GDPR Compliance Checklist

2022-08-26 | Article | Insights

To better understand the legal requirements that accompany the shift towards a privacy safe advertising ecosystem that was discussed in the first article of this series, the following article aims to provide some legal background on the General Data Protection Regulation (GDPR) and equip you with a roadmap to GDPR compliant data processing.

Data is one of the most important resources of the 21st century and vital for companies to stay competitive. As data collection grows increasingly complex and more and more companies are using that data for commercial purposes, strict privacy and security standards apply. The GDPR, which was enforced in 2018 (see Figure 1), aims to ensure a comprehensive protection of individuals’ personal data and unify data protection laws across the European Union.

In order to establish organizational security, protect customers’ data, and avoid costly fines for non-compliance, there are a number of requirements that data controllers need to pay attention to:

Know the data you are collecting, have a lawful basis, and be transparent.

  • Conduct an information audit to determine what information is processed, who has access to it (also considering third parties) and what measures you are taking to protect the data, such as encryption (see Article 30 of the GDPR).
  • Have a legal justification for your data processing activities (see Articles 6-11). Processing always requires a lawful basis, which can either be “consent” (where it is crucial that individuals may revoke consent) or “legitimate interest” (where you must be able to demonstrate you have conducted a privacy impact assessment).
  • Information about your data processing and legal justification needs to be stated clearly in your privacy policy and provided to individuals at the time of data collection (see Article 12) via a cookie banner. Here, there are two different approaches: Users who visit your website may be asked to take a clear positive, affirmative action, such as checking a tick-box (opt-in). Alternatively, the cookie banner will display a box that is already checked and prompts the user to uncheck the box if they want to decline consent (opt-out). Users must be able to revoke consent at any time.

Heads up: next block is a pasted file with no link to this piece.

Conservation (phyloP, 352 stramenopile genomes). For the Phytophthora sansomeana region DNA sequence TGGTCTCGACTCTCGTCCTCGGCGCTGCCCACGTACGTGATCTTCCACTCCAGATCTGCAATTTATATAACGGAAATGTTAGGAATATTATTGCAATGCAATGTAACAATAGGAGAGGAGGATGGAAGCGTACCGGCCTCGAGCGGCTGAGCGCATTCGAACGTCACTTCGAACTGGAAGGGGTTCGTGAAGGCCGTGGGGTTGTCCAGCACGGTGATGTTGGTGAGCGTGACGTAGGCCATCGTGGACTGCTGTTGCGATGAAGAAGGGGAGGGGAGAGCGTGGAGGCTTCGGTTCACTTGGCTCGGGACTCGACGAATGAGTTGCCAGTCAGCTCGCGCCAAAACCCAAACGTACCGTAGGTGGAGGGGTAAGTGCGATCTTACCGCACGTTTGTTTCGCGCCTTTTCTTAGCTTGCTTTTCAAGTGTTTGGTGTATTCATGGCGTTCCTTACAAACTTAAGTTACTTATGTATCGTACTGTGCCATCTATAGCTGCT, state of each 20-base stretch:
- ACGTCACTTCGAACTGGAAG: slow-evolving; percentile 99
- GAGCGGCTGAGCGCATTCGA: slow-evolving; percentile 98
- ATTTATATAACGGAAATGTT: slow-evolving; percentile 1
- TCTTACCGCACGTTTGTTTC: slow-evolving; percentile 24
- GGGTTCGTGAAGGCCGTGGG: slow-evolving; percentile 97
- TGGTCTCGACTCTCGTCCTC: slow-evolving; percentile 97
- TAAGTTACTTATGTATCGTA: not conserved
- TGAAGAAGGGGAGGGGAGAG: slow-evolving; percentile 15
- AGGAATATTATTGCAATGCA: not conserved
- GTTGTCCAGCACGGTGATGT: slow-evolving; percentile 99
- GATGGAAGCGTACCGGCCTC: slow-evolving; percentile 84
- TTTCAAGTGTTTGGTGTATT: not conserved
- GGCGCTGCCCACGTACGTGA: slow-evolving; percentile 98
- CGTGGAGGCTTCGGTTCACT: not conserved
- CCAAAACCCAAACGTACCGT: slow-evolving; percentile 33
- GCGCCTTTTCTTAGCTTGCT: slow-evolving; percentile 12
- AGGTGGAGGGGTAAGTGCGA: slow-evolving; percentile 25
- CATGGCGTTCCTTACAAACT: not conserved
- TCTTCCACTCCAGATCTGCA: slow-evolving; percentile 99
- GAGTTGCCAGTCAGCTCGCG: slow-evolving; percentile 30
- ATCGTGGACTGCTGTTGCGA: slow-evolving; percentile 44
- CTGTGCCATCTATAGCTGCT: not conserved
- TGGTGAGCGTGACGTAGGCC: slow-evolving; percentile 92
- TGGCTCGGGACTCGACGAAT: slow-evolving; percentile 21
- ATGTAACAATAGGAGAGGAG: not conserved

Take measures to keep your customers’ data safe.

  • You must follow the principles of "data protection by design and by default" (see Article 25), taking data protection into account at all times, from deciding on the means of processing to the processing itself. Any form of processing must adhere to the data protection principles (see Article 5).
  • Encrypt, psydonomise, or anonymise personal data wherever possible, including email, messaging, notes, and cloud storage (see Article 32).
  • Create an internal security policy for your organization. It should include guidance about email security, passwords, two-factor authentication, device encryption, and VPNs. Workshops can help build awareness about data protection in your organization.
  • The GDPR requires organizations to carry out a data protection impact assessment when they plan to use customers’ data in such a way that it is "likely to result in a high risk to [their] rights and freedoms." (see Article 35). However, It is advisable to conduct such an assessment anytime you are planning to process personal data.